The Nostalgia Fact-Check is a recurring Vulture feature in which we revisit a seminal movie, TV show, or album that reflexively evinces an “Oh my God, that was the best ever!” response by a certain demo, owing to it having been imprinted on them early. Now, years later, we will take a look at these classics in a more objective, unforgiving adult light: Are they really the best ever? How do they hold up now? Our first installment: Heathers. Our second installment: Ally McBeal.
Background: Ally McBeal premiered in 1997, just after its creator David E. Kelley left day-to-day operations at Chicago Hope to begin The Practice, his much more serious other lawyer show. Calista Flockhart starred as the neurotic lead character, a Boston lawyer who finds herself working alongside her ex-boyfriend and his wife at an eccentric — so very eccentric! — law firm. Ally’s frequent fantasy sequences, cartoonish asides, and, above all, sexual politics, made it the water-cooler show of the moment, a status certified by Flockhart’s infamous appearance, in 1998, on the cover of Time magazine above the question, “Is Feminism Dead?”
Nostalgia Demo: Anyone between the ages of 15 and 35 when the show debuted.
Nostalgia Fact-Check: When I started to watch Ally McBeal, I was younger than Ally, and there were things about her that seemed cool and kind of glamorous. Remember how popular her goofy pajamas became? She wore suits every day, like a powerful grown-up. She got to run the bases at Fenway Park. Her friends liked to sing and dance and so they did, often. Now that I’m older than Ally, some of my allegiances have shifted; I still like a matching PJ set, don’t get me wrong, but Ally’s tortured lovelorn-ness doesn’t make me root for her to Just Find the One anymore. These days, I found myself rooting for Ally to Just Find Herself.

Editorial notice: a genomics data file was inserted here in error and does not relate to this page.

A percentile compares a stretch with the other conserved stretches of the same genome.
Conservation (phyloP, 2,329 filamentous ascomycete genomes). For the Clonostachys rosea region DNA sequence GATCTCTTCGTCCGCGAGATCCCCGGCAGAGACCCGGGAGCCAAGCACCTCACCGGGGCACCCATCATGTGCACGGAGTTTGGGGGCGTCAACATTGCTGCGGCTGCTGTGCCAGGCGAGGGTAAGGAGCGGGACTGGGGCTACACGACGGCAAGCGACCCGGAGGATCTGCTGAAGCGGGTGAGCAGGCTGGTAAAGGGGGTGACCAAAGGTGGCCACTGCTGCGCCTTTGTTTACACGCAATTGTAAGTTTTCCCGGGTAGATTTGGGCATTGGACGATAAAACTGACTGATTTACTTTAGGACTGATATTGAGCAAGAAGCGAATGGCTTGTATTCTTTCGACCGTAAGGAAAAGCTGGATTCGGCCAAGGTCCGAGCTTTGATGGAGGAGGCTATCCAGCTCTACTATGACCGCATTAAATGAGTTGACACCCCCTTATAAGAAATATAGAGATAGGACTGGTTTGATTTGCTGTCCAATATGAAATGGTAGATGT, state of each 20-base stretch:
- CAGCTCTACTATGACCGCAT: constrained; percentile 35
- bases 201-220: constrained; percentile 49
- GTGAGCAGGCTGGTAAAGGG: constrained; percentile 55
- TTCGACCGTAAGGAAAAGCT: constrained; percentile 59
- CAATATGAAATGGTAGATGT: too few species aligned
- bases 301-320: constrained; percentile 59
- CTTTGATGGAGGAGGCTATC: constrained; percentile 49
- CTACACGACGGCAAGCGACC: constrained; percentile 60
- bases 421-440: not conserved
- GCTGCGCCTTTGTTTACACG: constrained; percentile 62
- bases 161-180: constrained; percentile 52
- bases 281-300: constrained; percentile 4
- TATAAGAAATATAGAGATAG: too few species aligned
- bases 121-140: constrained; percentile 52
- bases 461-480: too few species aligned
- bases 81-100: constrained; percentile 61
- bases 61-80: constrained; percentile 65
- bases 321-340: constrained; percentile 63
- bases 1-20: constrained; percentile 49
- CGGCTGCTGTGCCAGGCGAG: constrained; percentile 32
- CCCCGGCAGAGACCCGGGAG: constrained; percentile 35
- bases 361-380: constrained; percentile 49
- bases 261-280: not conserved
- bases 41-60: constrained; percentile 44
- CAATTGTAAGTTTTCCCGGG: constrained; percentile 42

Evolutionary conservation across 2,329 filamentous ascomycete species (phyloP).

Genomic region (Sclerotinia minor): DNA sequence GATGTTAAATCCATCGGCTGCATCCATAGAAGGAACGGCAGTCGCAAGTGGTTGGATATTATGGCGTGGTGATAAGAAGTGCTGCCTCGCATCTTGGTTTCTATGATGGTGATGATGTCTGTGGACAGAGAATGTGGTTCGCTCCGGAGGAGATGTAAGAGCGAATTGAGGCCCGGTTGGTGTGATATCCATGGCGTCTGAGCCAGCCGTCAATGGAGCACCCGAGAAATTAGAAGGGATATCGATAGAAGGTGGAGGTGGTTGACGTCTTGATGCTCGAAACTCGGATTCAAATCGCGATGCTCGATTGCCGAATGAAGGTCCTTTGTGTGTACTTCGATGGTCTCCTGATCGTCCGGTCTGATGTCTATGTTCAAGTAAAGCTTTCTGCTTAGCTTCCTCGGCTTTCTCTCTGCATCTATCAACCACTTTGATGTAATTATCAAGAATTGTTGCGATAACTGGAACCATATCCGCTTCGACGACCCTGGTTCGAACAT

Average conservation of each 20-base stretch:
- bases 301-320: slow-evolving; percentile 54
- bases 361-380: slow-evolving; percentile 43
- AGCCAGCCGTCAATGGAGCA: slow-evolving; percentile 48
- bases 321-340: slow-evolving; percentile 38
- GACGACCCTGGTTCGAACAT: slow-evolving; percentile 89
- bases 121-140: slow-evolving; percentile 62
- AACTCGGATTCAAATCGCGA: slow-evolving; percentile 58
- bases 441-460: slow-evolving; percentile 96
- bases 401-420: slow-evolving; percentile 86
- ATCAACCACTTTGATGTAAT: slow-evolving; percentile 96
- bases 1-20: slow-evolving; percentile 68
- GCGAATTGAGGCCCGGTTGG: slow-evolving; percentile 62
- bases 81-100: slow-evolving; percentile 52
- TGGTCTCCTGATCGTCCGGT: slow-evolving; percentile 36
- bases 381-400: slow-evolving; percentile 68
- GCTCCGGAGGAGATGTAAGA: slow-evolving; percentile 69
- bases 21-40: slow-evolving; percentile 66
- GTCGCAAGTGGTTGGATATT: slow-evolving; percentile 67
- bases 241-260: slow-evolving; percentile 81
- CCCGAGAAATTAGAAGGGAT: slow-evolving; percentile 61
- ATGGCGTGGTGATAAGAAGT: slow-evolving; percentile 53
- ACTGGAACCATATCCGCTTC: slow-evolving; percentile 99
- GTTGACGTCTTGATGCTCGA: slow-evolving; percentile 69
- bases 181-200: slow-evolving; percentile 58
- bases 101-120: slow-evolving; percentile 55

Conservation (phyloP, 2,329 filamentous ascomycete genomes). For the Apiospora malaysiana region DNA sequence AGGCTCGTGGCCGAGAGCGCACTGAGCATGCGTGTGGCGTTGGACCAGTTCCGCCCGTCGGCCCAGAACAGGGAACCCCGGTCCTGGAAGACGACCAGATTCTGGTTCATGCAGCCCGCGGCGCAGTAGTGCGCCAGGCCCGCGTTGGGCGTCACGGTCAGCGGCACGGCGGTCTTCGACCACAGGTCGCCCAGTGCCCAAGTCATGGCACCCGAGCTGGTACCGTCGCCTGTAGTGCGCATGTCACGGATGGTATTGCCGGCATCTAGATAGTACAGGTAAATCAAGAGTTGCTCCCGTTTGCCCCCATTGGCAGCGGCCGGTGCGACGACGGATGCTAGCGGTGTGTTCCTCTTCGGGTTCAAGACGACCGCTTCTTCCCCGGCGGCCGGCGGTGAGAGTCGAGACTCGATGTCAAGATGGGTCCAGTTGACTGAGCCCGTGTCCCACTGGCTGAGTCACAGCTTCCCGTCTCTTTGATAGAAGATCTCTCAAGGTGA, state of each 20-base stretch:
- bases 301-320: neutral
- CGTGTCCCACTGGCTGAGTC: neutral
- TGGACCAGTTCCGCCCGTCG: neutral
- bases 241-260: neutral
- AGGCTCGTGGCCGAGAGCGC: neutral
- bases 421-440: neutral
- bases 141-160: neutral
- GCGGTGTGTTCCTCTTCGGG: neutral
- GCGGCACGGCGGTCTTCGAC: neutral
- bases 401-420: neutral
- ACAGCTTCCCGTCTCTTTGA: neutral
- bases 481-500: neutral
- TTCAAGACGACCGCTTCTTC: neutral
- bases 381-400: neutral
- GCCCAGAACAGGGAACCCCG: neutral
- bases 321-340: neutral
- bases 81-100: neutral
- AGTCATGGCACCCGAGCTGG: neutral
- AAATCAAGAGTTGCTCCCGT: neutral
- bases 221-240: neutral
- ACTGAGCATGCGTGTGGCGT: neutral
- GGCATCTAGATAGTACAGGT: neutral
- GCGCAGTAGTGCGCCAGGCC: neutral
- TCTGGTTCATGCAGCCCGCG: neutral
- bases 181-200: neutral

Ally McBeal isn’t really a show about a lawyer, or about Boston, or about politics, or about a woman. Ally McBeal is a show about sex, and Ally McBeal is a character who’s obsessed with romantic love. In its era, the show was a direct response to a post-Clinton crisis of pop sexuality, but now the hyperarticulated idiosyncrasies of the characters make them like just stand-ins for generic sex genres rather than people. Billy and Georgia represent married sex. Elaine represents coquettish, knowing sexuality. Richard represents voracious, slightly less conventional sexuality. Ling is female-predatory sexuality. Nelle is the good-girl-goes-bad. Cage is the gross stuff you might secretly be curious about. Renee’s the reliable booty call. And Ally is “making love,” with all the baggage and shuddering the phrase connotes.
That’s how she takes on such a Mary Sue quality — which is even more glaring now because Ally’s closest modern analogues are on the exact opposite end of the spectrum. Liz Lemon: single, prone to fantasy sequences, surrounded by weirdos (and Jane Krakowski, for good measure), and portrayed by an actress whose body is subject to a grotesque level of public discussion and scrutiny. But Liz is the butt of most of the show’s jokes. Her co-workers only fleetingly respect her, and only a guy known as the Beeper King gives glowing monologues about how wonderful she is. Or take Meredith Grey: In early seasons, Meredith was completely heartsick, and week to week her professional life was just a metaphor for how occasionally miserable she was. But her closest friends call her “dark and twisty inside,” and not as a compliment. Ally’s insistence on its protagonist’s exceptionalism, whether it’s Billy’s wistful torch for her or Cage’s long-standing fascination, doesn’t translate to today all that well. It’s a trope that’s out of fashion.